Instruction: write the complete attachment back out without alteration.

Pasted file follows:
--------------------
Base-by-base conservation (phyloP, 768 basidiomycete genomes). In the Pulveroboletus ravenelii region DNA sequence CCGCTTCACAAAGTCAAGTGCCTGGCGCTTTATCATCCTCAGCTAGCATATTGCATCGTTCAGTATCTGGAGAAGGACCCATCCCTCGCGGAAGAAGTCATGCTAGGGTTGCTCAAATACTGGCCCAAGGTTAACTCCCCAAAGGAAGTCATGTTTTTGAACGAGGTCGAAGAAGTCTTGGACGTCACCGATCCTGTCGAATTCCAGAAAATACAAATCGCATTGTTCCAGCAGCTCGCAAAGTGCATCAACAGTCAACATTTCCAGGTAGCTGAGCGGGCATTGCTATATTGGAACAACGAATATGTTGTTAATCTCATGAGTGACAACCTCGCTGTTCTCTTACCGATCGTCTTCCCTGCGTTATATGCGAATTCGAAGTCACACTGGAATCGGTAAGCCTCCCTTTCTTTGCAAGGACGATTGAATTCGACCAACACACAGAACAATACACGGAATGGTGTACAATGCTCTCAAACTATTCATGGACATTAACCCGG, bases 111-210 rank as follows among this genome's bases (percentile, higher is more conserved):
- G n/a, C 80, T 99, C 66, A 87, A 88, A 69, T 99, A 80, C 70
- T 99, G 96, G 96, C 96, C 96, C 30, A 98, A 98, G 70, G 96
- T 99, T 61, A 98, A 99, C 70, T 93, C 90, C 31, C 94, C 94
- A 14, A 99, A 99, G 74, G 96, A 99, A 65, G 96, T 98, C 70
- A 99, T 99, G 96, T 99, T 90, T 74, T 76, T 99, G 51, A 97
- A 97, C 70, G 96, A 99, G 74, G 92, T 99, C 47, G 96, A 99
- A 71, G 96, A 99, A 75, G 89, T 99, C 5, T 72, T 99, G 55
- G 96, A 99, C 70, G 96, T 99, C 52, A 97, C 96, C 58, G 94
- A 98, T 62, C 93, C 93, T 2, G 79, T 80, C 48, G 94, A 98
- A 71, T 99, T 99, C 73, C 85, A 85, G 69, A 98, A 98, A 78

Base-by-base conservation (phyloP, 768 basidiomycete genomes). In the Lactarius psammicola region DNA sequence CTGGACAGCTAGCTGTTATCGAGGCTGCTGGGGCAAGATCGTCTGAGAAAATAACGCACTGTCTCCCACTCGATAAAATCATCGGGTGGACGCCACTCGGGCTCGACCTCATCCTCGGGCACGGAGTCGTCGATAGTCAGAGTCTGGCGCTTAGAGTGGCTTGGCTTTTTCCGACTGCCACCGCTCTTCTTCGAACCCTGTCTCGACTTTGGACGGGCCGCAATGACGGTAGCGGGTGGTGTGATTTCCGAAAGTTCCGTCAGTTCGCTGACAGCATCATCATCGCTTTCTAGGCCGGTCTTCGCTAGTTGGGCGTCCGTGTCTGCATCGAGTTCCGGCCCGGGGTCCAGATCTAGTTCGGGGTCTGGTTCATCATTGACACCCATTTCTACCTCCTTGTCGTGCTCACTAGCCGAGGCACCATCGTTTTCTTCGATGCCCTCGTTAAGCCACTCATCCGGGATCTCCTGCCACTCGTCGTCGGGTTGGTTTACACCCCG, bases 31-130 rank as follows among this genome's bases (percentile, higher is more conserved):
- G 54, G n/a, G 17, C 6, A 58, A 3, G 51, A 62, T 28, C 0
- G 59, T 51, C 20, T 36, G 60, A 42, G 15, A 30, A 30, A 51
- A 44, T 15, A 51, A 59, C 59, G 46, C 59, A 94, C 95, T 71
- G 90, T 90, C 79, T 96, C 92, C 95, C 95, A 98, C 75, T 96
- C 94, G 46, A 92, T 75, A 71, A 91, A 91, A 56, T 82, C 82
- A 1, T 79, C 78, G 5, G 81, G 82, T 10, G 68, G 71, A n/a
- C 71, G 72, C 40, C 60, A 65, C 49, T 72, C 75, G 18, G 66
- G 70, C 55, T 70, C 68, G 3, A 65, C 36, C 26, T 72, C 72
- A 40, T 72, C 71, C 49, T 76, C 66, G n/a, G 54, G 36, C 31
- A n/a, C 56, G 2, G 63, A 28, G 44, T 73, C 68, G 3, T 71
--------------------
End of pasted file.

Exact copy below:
Base-by-base conservation (phyloP, 768 basidiomycete genomes). In the Pulveroboletus ravenelii region DNA sequence CCGCTTCACAAAGTCAAGTGCCTGGCGCTTTATCATCCTCAGCTAGCATATTGCATCGTTCAGTATCTGGAGAAGGACCCATCCCTCGCGGAAGAAGTCATGCTAGGGTTGCTCAAATACTGGCCCAAGGTTAACTCCCCAAAGGAAGTCATGTTTTTGAACGAGGTCGAAGAAGTCTTGGACGTCACCGATCCTGTCGAATTCCAGAAAATACAAATCGCATTGTTCCAGCAGCTCGCAAAGTGCATCAACAGTCAACATTTCCAGGTAGCTGAGCGGGCATTGCTATATTGGAACAACGAATATGTTGTTAATCTCATGAGTGACAACCTCGCTGTTCTCTTACCGATCGTCTTCCCTGCGTTATATGCGAATTCGAAGTCACACTGGAATCGGTAAGCCTCCCTTTCTTTGCAAGGACGATTGAATTCGACCAACACACAGAACAATACACGGAATGGTGTACAATGCTCTCAAACTATTCATGGACATTAACCCGG, bases 111-210 rank as follows among this genome's bases (percentile, higher is more conserved):
- G n/a, C 80, T 99, C 66, A 87, A 88, A 69, T 99, A 80, C 70
- T 99, G 96, G 96, C 96, C 96, C 30, A 98, A 98, G 70, G 96
- T 99, T 61, A 98, A 99, C 70, T 93, C 90, C 31, C 94, C 94
- A 14, A 99, A 99, G 74, G 96, A 99, A 65, G 96, T 98, C 70
- A 99, T 99, G 96, T 99, T 90, T 74, T 76, T 99, G 51, A 97
- A 97, C 70, G 96, A 99, G 74, G 92, T 99, C 47, G 96, A 99
- A 71, G 96, A 99, A 75, G 89, T 99, C 5, T 72, T 99, G 55
- G 96, A 99, C 70, G 96, T 99, C 52, A 97, C 96, C 58, G 94
- A 98, T 62, C 93, C 93, T 2, G 79, T 80, C 48, G 94, A 98
- A 71, T 99, T 99, C 73, C 85, A 85, G 69, A 98, A 98, A 78

Base-by-base conservation (phyloP, 768 basidiomycete genomes). In the Lactarius psammicola region DNA sequence CTGGACAGCTAGCTGTTATCGAGGCTGCTGGGGCAAGATCGTCTGAGAAAATAACGCACTGTCTCCCACTCGATAAAATCATCGGGTGGACGCCACTCGGGCTCGACCTCATCCTCGGGCACGGAGTCGTCGATAGTCAGAGTCTGGCGCTTAGAGTGGCTTGGCTTTTTCCGACTGCCACCGCTCTTCTTCGAACCCTGTCTCGACTTTGGACGGGCCGCAATGACGGTAGCGGGTGGTGTGATTTCCGAAAGTTCCGTCAGTTCGCTGACAGCATCATCATCGCTTTCTAGGCCGGTCTTCGCTAGTTGGGCGTCCGTGTCTGCATCGAGTTCCGGCCCGGGGTCCAGATCTAGTTCGGGGTCTGGTTCATCATTGACACCCATTTCTACCTCCTTGTCGTGCTCACTAGCCGAGGCACCATCGTTTTCTTCGATGCCCTCGTTAAGCCACTCATCCGGGATCTCCTGCCACTCGTCGTCGGGTTGGTTTACACCCCG, bases 31-130 rank as follows among this genome's bases (percentile, higher is more conserved):
- G 54, G n/a, G 17, C 6, A 58, A 3, G 51, A 62, T 28, C 0
- G 59, T 51, C 20, T 36, G 60, A 42, G 15, A 30, A 30, A 51
- A 44, T 15, A 51, A 59, C 59, G 46, C 59, A 94, C 95, T 71
- G 90, T 90, C 79, T 96, C 92, C 95, C 95, A 98, C 75, T 96
- C 94, G 46, A 92, T 75, A 71, A 91, A 91, A 56, T 82, C 82
- A 1, T 79, C 78, G 5, G 81, G 82, T 10, G 68, G 71, A n/a
- C 71, G 72, C 40, C 60, A 65, C 49, T 72, C 75, G 18, G 66
- G 70, C 55, T 70, C 68, G 3, A 65, C 36, C 26, T 72, C 72
- A 40, T 72, C 71, C 49, T 76, C 66, G n/a, G 54, G 36, C 31
- A n/a, C 56, G 2, G 63, A 28, G 44, T 73, C 68, G 3, T 71